Don't Tax Me! Tax The Other Guy ...
As we know, start-up farming is difficult these days. After the Revolutionary War, the soldiers who mustered out of the service were given land warrants for services rendered. Public lands were used as pension grants. The old veterans got their land warrant which they sold for cash (providing the vets with a modest one-time pension). Bankers bought the warrants and sold them with interest to young farmer-settlers in western states and territories. Young farmers got land to begin their farming life, and bankers made money. Everyone got something. That was "startup farming" in the latter part of 18th Century America.
The Obama Administration, in the 2015 State of the Union message, hinted at the opposite sort of change. The Obama folks with changes in the capital gains tax system for estates would make inheriting the farm even more difficult and costly.
When someone dies and wills the heirs property, those inheriting anything but cash property, especially real estate or stocks and bonds, get a "stepped up" capital gains tax basis. The Obama proposal would have done away with the stepped-up basis.
Thankfully wiser heads prevailed and after the 2016 election, the ideas was scrapped.
The Difference Between Estate Taxes and Capital Gains Taxes. The estate tax rate on property that is not exempt from the estate tax is 40%. That's a nasty bite out of an inheritance. Heirs indirectly pay the tax because it is money that the heirs never see -- the estate itself pays the tax on a 706 form, and usually pays it within nine months of the date of death and before distribution of what's left.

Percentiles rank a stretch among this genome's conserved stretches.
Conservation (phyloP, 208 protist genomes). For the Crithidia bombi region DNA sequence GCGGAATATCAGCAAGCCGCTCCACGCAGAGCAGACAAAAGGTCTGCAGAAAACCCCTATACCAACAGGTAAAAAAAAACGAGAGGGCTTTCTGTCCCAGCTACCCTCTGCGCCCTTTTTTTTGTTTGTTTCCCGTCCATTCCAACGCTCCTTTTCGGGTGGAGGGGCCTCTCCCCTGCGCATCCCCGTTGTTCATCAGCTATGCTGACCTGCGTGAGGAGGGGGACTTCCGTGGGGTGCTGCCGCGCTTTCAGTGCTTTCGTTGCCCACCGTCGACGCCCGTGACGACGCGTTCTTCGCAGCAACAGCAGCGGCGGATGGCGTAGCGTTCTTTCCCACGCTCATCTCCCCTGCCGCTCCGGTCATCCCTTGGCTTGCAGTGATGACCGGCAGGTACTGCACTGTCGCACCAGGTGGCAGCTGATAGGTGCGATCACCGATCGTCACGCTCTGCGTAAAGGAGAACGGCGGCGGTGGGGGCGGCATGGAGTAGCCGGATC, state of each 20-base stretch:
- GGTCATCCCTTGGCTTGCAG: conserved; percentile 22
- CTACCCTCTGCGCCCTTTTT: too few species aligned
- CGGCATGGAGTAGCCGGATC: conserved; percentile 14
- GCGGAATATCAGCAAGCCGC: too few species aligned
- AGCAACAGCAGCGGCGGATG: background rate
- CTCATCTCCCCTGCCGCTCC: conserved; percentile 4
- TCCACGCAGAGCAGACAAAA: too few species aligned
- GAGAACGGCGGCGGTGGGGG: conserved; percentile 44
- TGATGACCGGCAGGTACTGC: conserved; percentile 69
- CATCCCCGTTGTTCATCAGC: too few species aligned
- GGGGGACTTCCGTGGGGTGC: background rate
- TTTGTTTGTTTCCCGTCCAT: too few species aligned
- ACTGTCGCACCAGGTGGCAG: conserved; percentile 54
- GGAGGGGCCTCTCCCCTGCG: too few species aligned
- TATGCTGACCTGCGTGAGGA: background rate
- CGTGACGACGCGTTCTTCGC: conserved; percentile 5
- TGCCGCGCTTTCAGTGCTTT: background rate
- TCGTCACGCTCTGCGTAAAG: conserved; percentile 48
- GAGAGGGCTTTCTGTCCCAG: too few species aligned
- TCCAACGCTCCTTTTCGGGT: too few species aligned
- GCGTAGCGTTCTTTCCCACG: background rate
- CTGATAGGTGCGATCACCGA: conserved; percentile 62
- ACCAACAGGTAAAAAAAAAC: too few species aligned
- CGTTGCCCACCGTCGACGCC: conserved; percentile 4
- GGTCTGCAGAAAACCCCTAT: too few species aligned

That's the bad news. The good news, if there is any, is the government does not tax a certain level of estate tax proceeds. Currently, the exemption is $11.5 million in 2020. If the decedent's total value of all property being probated (or a trust being administered) is less than the exemption, or if the decedent is married and all the property is passed to the surviving spouse, there is no estate tax at all when the first spouse dies. With a concept called "portability," the second spouse to die can shelter nearly $23 million from an estate tax. Few American estates exceed $23 million.
There may be some estate or trust income taxes if there is income producing property, but at least there is no estate tax on the smaller estates.